“If there were more resources towards… programs that don’t emphasize in incarceration, there would be fewer juveniles in the system,” said Sanders. “Diversion courts emphasizing in rehabilitation more than punishment would be helpful in preventing recidivism or committing offenses in the first place.”

County officials insist that construction of the new youth facility is moving forward without a doubt. But activists are still fighting it.

On Saturday, March 28th, they’re planning to hold a “People’s Tribunal on the US Juvenile Justice System” at Seattle University. The youth-led event will feature workshops, performances and testimony for and against the new youth jail from politicians, developers and community members.

“Spilt Arts gives a Direct Voice to Children who are not often heard and the Stories they tell are harrowing, moving and necessary.”

“Spilt Arts gives a Direct Voice to Children who are not often heard and the Stories they tell are harrowing, moving and necessary.”

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Inside the mind of an undocumented kid

Inside the mind of an undocumented kid

Inside the mind of an undocumented kid

by Ted Hesson

Melissa Garcia Velez hadn’t really considered her immigration status until she started looking at colleges. Her high school counselor told her she wouldn’t be eligible for financial aid unless she could prove she was in the country lawfully.

This was traumatic news for the now 22-year-old New Yorker.

“At that point, I thought of quitting and simply saying, I’m just going to go back to Colombia and start from scratch,” she said. “I didn’t think I was worth it. There were a lot of feelings of I don’t deserve to be here.”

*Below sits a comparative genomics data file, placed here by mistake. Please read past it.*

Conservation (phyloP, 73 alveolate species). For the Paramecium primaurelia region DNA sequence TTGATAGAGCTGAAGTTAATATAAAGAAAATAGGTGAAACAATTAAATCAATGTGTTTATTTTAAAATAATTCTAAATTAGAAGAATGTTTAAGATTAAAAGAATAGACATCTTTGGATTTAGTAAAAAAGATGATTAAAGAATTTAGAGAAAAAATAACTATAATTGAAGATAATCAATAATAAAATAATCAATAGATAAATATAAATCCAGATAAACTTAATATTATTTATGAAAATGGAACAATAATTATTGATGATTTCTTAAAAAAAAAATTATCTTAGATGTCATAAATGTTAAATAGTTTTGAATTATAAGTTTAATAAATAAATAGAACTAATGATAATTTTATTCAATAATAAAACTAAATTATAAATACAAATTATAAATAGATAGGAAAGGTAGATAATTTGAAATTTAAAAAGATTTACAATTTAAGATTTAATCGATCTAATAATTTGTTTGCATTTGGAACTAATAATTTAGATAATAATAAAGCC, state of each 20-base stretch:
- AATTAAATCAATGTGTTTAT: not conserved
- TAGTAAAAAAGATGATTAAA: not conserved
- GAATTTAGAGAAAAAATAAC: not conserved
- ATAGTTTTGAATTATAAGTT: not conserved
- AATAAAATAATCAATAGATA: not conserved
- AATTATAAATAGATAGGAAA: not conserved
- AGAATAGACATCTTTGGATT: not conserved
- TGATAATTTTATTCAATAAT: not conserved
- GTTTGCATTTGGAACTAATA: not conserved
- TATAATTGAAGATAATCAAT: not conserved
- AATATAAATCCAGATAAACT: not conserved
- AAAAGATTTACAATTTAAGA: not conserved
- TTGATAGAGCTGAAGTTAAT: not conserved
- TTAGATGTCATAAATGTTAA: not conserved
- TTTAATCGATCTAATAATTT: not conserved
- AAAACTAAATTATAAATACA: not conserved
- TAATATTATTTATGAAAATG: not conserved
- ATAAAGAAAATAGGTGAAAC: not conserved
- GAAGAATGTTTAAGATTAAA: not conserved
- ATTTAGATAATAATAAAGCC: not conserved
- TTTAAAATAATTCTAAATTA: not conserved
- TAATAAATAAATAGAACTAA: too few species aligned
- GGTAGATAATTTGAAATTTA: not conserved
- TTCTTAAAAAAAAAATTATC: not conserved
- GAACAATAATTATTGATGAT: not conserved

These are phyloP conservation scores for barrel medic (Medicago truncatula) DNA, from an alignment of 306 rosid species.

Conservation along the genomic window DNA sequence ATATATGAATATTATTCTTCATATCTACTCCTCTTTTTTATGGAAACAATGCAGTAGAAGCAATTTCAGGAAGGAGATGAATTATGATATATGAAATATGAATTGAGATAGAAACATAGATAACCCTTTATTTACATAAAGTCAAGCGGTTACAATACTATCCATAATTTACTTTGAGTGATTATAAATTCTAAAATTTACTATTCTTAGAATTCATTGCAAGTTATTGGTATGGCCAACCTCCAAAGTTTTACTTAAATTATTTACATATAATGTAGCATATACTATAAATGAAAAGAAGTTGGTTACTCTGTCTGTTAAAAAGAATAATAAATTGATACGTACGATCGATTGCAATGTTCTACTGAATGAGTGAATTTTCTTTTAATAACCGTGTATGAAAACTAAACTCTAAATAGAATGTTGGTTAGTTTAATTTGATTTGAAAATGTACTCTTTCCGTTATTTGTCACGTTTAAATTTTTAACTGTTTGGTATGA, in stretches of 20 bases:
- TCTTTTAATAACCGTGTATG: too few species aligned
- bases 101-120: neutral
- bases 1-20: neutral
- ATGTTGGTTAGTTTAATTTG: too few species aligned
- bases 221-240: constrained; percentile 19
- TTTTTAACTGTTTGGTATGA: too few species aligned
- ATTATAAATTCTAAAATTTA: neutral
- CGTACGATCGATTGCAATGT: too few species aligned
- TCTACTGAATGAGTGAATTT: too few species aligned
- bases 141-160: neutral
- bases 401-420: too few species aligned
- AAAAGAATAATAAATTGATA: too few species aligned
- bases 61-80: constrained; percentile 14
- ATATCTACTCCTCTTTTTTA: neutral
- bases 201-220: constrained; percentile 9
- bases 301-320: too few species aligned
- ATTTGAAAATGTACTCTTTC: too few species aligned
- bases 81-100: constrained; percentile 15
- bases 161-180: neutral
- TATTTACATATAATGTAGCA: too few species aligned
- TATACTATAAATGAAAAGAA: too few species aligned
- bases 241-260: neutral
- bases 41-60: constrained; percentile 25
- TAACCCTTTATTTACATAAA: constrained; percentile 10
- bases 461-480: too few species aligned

Her experience is relatively common for young people growing up without legal permission to reside in the U.S. The move to a new country may begin full of hope and excitement for children, but when the reality becomes clear — no college, no job, no driver’s license — the impact can be psychologically devastating. Beyond the obstacles to success, there’s an even more immediate worry: families can be torn apart at any time by deportation.

While you can’t generalize the wildly different backgrounds of the country’s 1.5 million undocumented immigrant children, there appear to be certain psychological stages kids go through as they learn to negotiate their status, according to Lisa Fortuna, the medical director for the Brighton-Allston Mental Health Association.

The stages are important because they provide a “new language” to understand what children might be experiencing psychologically, Fortuna said.

“If young people don’t have a way to communicate things and we don’t have a way to ask about them, what young people tend to do is act out,” she said. “What is ‘act out’? That usually is risk behavior.”

Research in this field is still in its infancy, but Fortuna, who specializes in Latino mental health research, was able to walk us through the experience so we might better understand it, too.

Stage One: The Honeymoon

Life in the U.S. started on a high note for then-8-year-old Melissa. She was reuniting with her mother, who had left their family’s home in the small Colombian town of Buga three years earlier.

“I was ecstatic to see her and to be with her,” she said.

Credit: illustrations by Victor Abarca/Fusion